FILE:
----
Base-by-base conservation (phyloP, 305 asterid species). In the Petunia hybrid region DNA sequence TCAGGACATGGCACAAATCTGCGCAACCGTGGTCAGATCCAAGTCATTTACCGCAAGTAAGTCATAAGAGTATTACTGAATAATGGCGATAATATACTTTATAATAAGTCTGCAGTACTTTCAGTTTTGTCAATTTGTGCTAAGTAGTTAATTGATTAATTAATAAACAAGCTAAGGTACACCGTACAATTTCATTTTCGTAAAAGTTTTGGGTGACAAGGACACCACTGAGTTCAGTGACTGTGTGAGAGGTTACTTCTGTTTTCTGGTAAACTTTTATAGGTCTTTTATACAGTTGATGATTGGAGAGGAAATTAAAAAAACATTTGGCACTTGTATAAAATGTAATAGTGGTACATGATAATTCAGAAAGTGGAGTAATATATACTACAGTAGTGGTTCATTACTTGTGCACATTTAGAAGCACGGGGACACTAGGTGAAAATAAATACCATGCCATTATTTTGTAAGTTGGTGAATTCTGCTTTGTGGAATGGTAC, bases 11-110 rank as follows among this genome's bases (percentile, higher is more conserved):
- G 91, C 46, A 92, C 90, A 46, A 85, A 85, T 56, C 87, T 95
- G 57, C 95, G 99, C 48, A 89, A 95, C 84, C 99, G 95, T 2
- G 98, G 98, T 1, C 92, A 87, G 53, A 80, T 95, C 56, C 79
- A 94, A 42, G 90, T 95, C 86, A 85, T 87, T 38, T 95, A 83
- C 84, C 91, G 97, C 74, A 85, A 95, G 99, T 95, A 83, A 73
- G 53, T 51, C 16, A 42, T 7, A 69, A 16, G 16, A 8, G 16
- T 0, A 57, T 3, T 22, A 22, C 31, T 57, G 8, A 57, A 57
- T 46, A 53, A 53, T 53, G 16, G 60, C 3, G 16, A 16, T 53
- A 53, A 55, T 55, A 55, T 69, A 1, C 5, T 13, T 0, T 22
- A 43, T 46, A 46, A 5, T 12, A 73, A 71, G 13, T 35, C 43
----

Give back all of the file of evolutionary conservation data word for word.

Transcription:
Base-by-base conservation (phyloP, 305 asterid species). In the Petunia hybrid region DNA sequence TCAGGACATGGCACAAATCTGCGCAACCGTGGTCAGATCCAAGTCATTTACCGCAAGTAAGTCATAAGAGTATTACTGAATAATGGCGATAATATACTTTATAATAAGTCTGCAGTACTTTCAGTTTTGTCAATTTGTGCTAAGTAGTTAATTGATTAATTAATAAACAAGCTAAGGTACACCGTACAATTTCATTTTCGTAAAAGTTTTGGGTGACAAGGACACCACTGAGTTCAGTGACTGTGTGAGAGGTTACTTCTGTTTTCTGGTAAACTTTTATAGGTCTTTTATACAGTTGATGATTGGAGAGGAAATTAAAAAAACATTTGGCACTTGTATAAAATGTAATAGTGGTACATGATAATTCAGAAAGTGGAGTAATATATACTACAGTAGTGGTTCATTACTTGTGCACATTTAGAAGCACGGGGACACTAGGTGAAAATAAATACCATGCCATTATTTTGTAAGTTGGTGAATTCTGCTTTGTGGAATGGTAC, bases 11-110 rank as follows among this genome's bases (percentile, higher is more conserved):
- G 91, C 46, A 92, C 90, A 46, A 85, A 85, T 56, C 87, T 95
- G 57, C 95, G 99, C 48, A 89, A 95, C 84, C 99, G 95, T 2
- G 98, G 98, T 1, C 92, A 87, G 53, A 80, T 95, C 56, C 79
- A 94, A 42, G 90, T 95, C 86, A 85, T 87, T 38, T 95, A 83
- C 84, C 91, G 97, C 74, A 85, A 95, G 99, T 95, A 83, A 73
- G 53, T 51, C 16, A 42, T 7, A 69, A 16, G 16, A 8, G 16
- T 0, A 57, T 3, T 22, A 22, C 31, T 57, G 8, A 57, A 57
- T 46, A 53, A 53, T 53, G 16, G 60, C 3, G 16, A 16, T 53
- A 53, A 55, T 55, A 55, T 69, A 1, C 5, T 13, T 0, T 22
- A 43, T 46, A 46, A 5, T 12, A 73, A 71, G 13, T 35, C 43